The Family James

Henry James died on this day in 1916, aged seventy-two. In his correspondence over his last decade James refers often to his declining health, one letter describing “the black devils of Nervousness, direst, damnedest demons, that ride me so cruelly and that I have perpetually to reckon with.” William James, never robust himself, attempted to counter Henry’s “neurasthenic melancholia” as best he could; when William died, Henry felt the loss as his own death-blow, an “absolute mutilation.”

In House of Wits (2008), his composite biography of the James family, Paul Fisher describes how William’s death compounded Henry’s “profound, essential solitude, with all its deep and tangled roots.” In order to cope with his grief, James wrote two volumes of memoirs — A Small Boy and Others (1913) and Notes of a Son and Brother (1914). For the second book, James sifted through his father’s and brother’s letters, freely rewriting passages, says Fisher, to give posterity “a grander, more monumental account of his family history…in the elaborate and erudite style of his late novels.”

After “a kind of stroke” in December 1915, there was further ventriloquism. James reported hearing in his Chelsea bedroom a voice not his own utter the famous “So here it is at last, the distinguished thing.” In some of the correspondence he dictated to his secretary he was Napoleon, writing detailed plans to his dead brother and sister, also now Bonapartes, regarding the redecoration of their shared palace apartments. When on New Year’s Day, 1916, James was given a real “dynastic” tribute, admission to Britain’s Order of Merit, it came too late, says Fisher in his final paragraph:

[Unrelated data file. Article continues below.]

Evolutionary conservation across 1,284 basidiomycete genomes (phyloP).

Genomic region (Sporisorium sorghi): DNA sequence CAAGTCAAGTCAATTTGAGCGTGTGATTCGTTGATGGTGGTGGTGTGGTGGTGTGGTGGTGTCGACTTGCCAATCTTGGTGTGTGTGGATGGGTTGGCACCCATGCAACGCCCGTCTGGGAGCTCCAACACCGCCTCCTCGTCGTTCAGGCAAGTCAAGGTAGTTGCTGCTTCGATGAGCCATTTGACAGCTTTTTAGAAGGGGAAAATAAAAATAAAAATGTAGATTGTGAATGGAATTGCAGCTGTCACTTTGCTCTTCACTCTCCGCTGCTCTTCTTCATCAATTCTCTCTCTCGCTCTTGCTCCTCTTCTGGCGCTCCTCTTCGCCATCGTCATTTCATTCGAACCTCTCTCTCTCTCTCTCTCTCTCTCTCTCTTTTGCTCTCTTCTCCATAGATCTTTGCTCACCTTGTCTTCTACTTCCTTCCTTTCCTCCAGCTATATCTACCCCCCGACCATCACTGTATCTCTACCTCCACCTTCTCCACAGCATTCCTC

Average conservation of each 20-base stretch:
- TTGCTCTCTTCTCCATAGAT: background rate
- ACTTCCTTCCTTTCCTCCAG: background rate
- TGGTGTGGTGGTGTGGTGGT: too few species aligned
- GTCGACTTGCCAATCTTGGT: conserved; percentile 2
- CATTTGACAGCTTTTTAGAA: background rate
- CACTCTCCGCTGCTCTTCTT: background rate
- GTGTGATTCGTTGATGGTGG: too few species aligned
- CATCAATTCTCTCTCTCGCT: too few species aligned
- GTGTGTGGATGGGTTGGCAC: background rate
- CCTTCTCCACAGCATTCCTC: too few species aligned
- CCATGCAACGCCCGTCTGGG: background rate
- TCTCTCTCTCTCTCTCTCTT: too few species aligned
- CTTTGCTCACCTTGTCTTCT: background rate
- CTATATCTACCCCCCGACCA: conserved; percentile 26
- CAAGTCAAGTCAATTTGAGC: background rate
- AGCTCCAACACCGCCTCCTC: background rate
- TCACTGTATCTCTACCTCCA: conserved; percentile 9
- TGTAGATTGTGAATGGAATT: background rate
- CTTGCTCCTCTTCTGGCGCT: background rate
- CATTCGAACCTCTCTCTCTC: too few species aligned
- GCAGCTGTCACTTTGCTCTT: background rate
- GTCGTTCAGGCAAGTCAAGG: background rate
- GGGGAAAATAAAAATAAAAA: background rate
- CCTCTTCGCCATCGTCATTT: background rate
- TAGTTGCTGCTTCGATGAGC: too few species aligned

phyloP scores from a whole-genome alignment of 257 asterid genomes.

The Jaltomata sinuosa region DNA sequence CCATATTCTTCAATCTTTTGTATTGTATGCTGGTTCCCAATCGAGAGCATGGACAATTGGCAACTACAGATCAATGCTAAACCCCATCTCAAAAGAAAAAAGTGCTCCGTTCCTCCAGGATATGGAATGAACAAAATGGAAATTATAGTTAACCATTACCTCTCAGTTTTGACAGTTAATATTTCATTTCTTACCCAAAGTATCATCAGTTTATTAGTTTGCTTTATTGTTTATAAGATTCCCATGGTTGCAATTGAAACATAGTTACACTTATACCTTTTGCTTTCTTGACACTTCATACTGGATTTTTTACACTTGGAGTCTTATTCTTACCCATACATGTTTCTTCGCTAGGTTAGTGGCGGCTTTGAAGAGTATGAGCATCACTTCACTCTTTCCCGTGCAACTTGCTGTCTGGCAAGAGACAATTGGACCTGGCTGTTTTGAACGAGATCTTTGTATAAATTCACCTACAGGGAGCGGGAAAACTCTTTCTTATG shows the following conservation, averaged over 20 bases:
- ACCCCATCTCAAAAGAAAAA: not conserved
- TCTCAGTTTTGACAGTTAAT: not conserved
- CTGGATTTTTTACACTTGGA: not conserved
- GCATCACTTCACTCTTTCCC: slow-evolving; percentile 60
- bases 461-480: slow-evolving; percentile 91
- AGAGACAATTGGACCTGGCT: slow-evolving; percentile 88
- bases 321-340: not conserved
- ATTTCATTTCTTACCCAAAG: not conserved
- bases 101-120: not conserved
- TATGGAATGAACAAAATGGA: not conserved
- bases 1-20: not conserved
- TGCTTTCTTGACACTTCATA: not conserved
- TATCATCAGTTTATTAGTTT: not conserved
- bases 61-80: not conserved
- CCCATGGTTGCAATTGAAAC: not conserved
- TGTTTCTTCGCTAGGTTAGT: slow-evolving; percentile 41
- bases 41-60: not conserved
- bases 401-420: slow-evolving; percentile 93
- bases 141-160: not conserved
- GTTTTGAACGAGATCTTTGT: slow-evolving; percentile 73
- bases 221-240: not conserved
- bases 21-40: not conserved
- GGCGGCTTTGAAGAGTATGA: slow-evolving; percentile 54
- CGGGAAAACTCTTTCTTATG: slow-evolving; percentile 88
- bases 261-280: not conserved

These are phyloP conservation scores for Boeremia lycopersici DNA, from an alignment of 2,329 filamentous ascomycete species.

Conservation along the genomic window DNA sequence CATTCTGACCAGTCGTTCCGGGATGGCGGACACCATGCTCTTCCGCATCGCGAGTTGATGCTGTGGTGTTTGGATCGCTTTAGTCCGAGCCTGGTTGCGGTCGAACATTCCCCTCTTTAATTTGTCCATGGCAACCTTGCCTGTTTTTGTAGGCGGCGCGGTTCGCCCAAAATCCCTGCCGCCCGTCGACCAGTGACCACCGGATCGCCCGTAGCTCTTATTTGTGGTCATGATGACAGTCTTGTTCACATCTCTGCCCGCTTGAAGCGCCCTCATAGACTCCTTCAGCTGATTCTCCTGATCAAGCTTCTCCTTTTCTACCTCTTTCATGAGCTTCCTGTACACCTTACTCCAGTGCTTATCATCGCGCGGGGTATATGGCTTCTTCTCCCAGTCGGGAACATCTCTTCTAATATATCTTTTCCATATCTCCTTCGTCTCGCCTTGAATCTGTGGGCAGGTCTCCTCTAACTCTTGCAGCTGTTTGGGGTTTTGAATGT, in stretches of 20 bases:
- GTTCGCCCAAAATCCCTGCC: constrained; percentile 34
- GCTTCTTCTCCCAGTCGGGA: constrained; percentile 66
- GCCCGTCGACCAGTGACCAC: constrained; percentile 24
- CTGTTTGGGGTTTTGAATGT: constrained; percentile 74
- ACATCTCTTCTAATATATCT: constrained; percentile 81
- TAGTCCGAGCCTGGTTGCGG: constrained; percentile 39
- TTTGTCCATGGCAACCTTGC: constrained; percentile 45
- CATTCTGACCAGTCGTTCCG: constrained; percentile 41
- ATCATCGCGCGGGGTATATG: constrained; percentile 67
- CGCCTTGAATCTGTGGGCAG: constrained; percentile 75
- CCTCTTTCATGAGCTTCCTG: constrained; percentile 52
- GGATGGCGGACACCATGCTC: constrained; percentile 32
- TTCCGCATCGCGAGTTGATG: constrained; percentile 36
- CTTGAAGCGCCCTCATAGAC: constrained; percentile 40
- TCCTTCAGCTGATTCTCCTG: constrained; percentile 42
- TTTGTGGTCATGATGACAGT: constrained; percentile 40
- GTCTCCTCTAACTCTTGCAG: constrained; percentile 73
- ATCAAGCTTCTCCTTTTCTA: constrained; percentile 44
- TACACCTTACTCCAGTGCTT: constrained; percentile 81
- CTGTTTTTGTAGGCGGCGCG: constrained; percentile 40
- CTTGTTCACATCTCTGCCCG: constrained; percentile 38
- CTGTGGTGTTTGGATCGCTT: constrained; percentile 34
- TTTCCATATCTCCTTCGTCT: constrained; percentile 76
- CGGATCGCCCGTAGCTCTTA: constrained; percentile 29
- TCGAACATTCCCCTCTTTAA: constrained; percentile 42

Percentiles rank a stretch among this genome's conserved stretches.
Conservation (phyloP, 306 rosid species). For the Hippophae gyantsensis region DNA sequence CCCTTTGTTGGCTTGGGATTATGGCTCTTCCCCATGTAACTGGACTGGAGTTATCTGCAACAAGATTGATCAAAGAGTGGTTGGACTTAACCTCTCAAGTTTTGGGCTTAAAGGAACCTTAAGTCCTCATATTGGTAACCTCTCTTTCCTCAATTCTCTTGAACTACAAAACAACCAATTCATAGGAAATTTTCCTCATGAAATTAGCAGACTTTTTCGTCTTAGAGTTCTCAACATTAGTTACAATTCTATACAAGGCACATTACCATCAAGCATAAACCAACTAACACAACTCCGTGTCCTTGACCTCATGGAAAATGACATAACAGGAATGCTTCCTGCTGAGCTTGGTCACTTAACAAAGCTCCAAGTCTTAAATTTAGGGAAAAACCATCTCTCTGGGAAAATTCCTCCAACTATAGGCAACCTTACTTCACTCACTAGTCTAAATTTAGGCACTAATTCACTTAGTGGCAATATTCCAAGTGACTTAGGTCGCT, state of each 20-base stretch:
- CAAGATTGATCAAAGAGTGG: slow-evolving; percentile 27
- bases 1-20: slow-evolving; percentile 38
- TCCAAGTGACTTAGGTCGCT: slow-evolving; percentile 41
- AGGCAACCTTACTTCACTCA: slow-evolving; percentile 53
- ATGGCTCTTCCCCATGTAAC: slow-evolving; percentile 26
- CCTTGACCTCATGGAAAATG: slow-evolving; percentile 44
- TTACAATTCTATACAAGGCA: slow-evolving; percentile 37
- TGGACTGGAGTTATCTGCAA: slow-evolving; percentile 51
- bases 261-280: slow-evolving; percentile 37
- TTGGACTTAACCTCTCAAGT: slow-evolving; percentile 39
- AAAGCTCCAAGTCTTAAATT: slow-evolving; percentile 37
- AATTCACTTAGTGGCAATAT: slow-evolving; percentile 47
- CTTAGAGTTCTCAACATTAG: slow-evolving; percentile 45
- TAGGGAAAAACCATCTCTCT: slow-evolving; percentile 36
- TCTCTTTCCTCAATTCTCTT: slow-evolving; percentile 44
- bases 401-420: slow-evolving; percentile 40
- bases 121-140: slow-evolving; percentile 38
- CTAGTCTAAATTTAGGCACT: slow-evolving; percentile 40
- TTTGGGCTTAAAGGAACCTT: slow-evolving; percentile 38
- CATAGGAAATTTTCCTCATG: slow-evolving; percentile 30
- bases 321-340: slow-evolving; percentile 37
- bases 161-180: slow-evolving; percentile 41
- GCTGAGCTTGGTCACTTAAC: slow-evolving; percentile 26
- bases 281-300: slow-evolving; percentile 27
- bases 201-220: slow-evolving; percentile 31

The family tried to convey what Harry had earned — the kind of validation the exiled Jameses had pursued all their lives and that he himself had long craved. But in his last days, Harry was elsewhere.… Had he become again the twelve-year-old Harry, pinkened with the fever of malaria, bumping along in a nest of family luggage, bound for a distant blossom of orange blossoms? Or had he reverted to another Chelsea, one not torn by war, one not bleared by sickness, where he drank tea at Carlyle’s house with his father, more than half a century before? His father’s bright-eyed limp, the rustle of his mother’s dress, were finally more real to him than the empires he had won.”

Daybook is contributed by Steve King, who teaches in the English Department of Memorial University in St. John’s, Newfoundland. His literary daybook began as a radio series syndicated nationally in Canada. He can be found online at todayinliterature.com.